bayonet, the sword, and the cannon; let him'
make himself another Hayhau; let -nim
drench our land of 1'recdom in blood; but he
will never make us obey that .law. The
first cannon that opens its fonndjipon nor
thern freemen tolls the deatli-biieil of this
Republic'! I fay what before God and
man I feel that the moment vour Army
orNavy confronts the freemen of the North,
that moment will.bring this Republic to its
eternal sleep. I make these remarks not
y way of menace. 1 do not merelv say
tha TP am i pealiihg "ray persona f in t? n t ions
iii that respect.'- 1 state. what every 1 11-
iightenedi statesman a;1xo; has read the his
tory" ot our race,' in ust feel.'.and admit. , A
free;cu.ightened, and independent. people .
vijl never be-compelled by the liayonet, or
cannoii.-or the swo.-d, to aid "in carrying in"',
to elfect this fugitive law." -- ;-Y;.; "-'-, .'"'
AP--. ,lA '- -' " - ... , , , -
Gerritt Smith has called upon tho J'anatics to
organise for the next Presidential campaign. -
- " A New State. The H-nderson (Texas)
Fiag of the "Union goes for the formation of
a wsvf State'out of Easterns-Texas,;, to ? bo,
composed of the territory situated bet ween
the Sabine' aud "Trinity livers bounded 011
the northwest' by a lino- running from the
Trinity river to the point where the 23 deg.
north latitude intersects 103 deg meridiatt
west lohgimde a corner of the boundary
of the Texan cession to the United Sfates;
then-pursuing-said meridian to 3G deg,
30 min." north latitude, id parallel. oMatj
itt.d3, the Red River, t 2., to,theSabine;
- -Release of Vm. L. Ciiapli, the Slave
STEALEa.rThe Washington Republic, of
the 21st iu-tant, has the following i '!
V " The End of the UhapUn Case.--Mr.
Chaplin was on. Thursday .Hbrateel frorri
the-, jaii of Montgomery, .Qtjutyi 313,000
baa having beeu entered "nto lor his ap
pearance at Howard District Court. ' Bail
to the amount of S6000 hatl been given in
this4DiatricV. He passeell through Balti
more on Thursday on his return home." '
-Tjie faeu in this case,-we learn, are, that
Chap in was, brought - down from Rock
ville ou the 19th, under writ of liabeas cor
2?us,'nnt taken before Judge Brewer, at his
chambers in. Annapolis," .where George II.
Wil.iams, of Baltimore, appeared with him
as ono of his'eounsel, niul gave the. requir
ed b:,ll"a-i ahjve stated "Itf issaid that
Gcrril Smith id CC!U0 of the bail.
ha-' probably saved Chaplin from the pen".
tenttary, as it io thought he wilt I att. y ap
' pear fortiial. , r- . " . '
! TT" re i mo; her fac.t.
tive S n e ;W
.jwi'- 1 1 . p t t!.
ci'is, although. th?r iiy be
! fuil.ii 1 . ' As a maitt r fcou.-e
Lt S C '.,iy
iiuee the 1 1. in e -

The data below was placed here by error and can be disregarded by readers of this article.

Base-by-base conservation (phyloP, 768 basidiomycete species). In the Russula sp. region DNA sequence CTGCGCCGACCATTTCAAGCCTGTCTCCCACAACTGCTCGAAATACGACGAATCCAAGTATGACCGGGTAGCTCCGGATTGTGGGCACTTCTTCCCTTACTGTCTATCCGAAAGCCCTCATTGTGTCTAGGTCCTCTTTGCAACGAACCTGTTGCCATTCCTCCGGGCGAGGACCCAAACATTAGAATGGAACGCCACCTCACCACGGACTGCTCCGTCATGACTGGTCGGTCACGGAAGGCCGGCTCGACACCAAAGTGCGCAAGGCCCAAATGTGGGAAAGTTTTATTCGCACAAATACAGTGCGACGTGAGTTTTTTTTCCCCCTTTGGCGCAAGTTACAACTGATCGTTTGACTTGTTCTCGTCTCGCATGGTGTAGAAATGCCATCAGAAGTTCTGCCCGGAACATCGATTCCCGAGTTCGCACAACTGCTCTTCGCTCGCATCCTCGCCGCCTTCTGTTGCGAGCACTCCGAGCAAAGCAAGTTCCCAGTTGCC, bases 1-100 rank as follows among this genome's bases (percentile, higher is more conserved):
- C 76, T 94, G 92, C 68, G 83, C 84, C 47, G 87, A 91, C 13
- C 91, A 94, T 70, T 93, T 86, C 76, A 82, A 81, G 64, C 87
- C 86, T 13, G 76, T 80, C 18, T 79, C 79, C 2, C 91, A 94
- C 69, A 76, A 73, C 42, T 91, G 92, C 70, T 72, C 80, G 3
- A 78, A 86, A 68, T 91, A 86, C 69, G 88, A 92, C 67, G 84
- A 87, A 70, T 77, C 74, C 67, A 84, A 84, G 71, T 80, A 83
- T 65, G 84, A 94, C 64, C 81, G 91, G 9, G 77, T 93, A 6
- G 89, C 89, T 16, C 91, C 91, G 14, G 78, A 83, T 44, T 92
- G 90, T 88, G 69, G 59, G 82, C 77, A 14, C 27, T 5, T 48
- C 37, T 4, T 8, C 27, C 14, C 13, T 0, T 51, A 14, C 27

-i v py "of " t.- ; 1 it
rLvood of i if
- " d thiough our vi
m a" tour to L 11
1 , wh
Her life, b
those she licl
l liese rclltt
in the recent
Jincs are inte
... 'Jf-,- J'o;::-!.
Carolina, and 1
and sprightly Uv
tivatcd and coinL"
manners, mnde ho
which she moved.
The writer was J,
quaintance with hci
and was never tlitovA
felt himself instructed ' ?
ful thoughts. . , ,
Few have ever attain
captivating at nil times.
the brilliancy of her lai,1
of her rellecions, as Mi .
pleasure of her acquainta
But these, mark onlj-, tl.
She possessed, in an 'emir, f
of the heart. ; '
' As a nioiher, her love, w.
ed in her devotion and anx
and happiness of her chiklict
the study of her lite, to prom
est, ntul tdotigh she was not b
she still clung to them with a ii
a metbera' hope. ... , , j
- As a rnitress,- her life was ito
to . lier.-,lomestiei.-using ever.
rower, to ameliorate tin sr cond
their situation comfortable.' . The
a friend, v. a vs I'nllj : 'ed, by s
shed around her, i;iu-, cspres i.
by their 'grief," thai there reposed t
i.ii; hiul nnd kinfljmistrcas, I
She Wns peculiarly cnNv.-cd wi'h j
persevrfitice, 10 meet the ilU,of l.fe.
Few L ive been called to puss tl.rm
trying M-enes, as
fell to her lot.
cd to l,a ve !i. en i. . :
year?, nf nfiiiction n
1 scarce re
cring from one htiuie iw.01i.tr .was upon li'
At various neriod." durin;'" that time,1 '
ibi lowed to the grave,' the partner of,!
years, a!:d three intelligent, inrcre-tiir., ; ;'
tectionate children, (al-on and tt,l;-j dai.p
who wei e jii;:-t. catering uj.ou li
of life, fyotu'iiLstauding tl.co 1 .-. t-i-j
iifl!ction4, together with v. 'ny mirr ill,
scfined to crush her at the niCimei. h
aud pert-evering fpirit bore her il.i- ' , .
and enabled ber to , charge th" ' a '"'
in .all it vurit-.l relations.. .
. But if she possessed any one -virfie
others, it- wa- . tympa'hy ' ( - the
heart Was, always rem! to tefi i-.r ;iier
She had lee i .' of en cast in
alliictio.'i, 1 has. the c'n,.., c!' ;t. -.,.1.
crnteil f. e 1.-1 her rntnr, ntic' f;
linrly .sen ., "i -'.; to 1 n ii-tiee
crentnre.H. 1! ' . ", ' ' ..yj vau ;
lieve, to ti m - ty; an! l.c
power was cm . "Aive i.!e ,
thie of her heart.
,1 In the early period of her lif., iho
ous and consistent tm-i !' 1 of ''; V
Church; ami wa r ot at n ; t - r
has Li' 1 iui'oti .1 !, by c,i - v
insensible to the suti.-.et of iv
investigating and far-n-acl nt:j ..,'""'-; '
degree, bewildered I er pa by .-tt ! '
the medium of Ijuihu.i reason, to .
of Deitv. Tf
e vet, sue 1 .-.-mv
j not fn f
llil' l II ii ,
been fry -r
. li.it ev ,
30I to a'
tl - ,
bad d-i' I fay ,t r.ny
fA prt ir'f